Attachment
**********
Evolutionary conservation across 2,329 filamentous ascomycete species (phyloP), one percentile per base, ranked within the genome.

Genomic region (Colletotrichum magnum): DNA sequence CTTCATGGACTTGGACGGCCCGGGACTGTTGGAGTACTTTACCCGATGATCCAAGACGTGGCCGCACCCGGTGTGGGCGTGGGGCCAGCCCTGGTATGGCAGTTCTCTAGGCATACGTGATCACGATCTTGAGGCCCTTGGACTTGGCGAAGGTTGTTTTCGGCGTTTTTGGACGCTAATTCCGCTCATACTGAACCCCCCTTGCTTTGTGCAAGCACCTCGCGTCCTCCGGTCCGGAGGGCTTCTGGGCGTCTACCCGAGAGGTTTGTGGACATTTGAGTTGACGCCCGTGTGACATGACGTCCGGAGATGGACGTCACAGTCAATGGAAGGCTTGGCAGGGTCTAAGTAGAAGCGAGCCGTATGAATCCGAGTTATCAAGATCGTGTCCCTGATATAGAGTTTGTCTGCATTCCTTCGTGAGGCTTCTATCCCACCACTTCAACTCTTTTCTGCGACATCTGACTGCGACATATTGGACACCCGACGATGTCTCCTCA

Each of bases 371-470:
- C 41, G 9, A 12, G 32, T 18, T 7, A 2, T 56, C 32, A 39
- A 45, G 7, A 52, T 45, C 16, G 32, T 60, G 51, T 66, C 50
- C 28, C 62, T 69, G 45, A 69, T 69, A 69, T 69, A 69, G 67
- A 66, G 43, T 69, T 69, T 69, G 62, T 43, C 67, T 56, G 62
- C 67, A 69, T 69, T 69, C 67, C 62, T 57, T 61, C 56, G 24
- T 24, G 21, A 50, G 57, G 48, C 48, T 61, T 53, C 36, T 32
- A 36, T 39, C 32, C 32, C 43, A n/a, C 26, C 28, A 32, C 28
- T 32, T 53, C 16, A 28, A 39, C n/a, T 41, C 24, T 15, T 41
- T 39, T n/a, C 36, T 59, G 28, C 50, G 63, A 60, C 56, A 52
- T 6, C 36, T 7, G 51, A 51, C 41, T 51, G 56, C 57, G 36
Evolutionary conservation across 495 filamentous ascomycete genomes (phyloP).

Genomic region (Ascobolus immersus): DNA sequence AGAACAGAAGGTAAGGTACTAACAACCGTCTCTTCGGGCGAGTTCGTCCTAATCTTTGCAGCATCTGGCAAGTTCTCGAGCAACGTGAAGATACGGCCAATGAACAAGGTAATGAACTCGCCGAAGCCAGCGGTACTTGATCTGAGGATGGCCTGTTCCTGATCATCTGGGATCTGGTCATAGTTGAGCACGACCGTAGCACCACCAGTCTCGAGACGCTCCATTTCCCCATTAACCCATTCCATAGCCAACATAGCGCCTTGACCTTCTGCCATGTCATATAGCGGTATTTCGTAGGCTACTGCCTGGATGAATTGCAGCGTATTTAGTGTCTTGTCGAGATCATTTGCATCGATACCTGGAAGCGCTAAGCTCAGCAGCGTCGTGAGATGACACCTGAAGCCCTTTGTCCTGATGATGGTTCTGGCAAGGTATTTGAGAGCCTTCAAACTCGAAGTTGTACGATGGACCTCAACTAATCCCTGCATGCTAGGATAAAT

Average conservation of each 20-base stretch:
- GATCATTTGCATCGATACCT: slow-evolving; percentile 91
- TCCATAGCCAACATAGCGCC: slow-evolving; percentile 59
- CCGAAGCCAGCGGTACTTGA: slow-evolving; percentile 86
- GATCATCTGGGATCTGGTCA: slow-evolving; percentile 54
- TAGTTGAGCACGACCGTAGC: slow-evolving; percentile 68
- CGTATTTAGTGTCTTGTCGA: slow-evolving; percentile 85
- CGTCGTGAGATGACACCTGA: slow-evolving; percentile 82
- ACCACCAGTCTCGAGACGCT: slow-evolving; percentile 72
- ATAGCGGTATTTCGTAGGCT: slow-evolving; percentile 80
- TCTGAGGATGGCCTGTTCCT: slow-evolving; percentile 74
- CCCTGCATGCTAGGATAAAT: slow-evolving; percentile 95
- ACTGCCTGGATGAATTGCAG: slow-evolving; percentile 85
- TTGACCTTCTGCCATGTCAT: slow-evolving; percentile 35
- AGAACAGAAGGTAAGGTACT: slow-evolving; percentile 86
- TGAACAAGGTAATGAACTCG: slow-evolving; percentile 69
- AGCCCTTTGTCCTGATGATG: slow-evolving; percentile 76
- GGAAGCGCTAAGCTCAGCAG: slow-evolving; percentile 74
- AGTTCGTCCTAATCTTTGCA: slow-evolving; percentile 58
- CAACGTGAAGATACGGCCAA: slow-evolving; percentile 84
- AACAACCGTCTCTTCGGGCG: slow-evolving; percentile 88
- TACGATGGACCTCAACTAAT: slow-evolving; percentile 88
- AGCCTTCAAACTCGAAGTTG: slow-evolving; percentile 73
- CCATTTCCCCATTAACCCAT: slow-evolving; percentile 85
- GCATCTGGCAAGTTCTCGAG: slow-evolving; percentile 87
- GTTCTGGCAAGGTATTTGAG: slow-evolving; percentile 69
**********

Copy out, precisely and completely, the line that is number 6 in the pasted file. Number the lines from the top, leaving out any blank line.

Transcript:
- C 28, C 62, T 69, G 45, A 69, T 69, A 69, T 69, A 69, G 67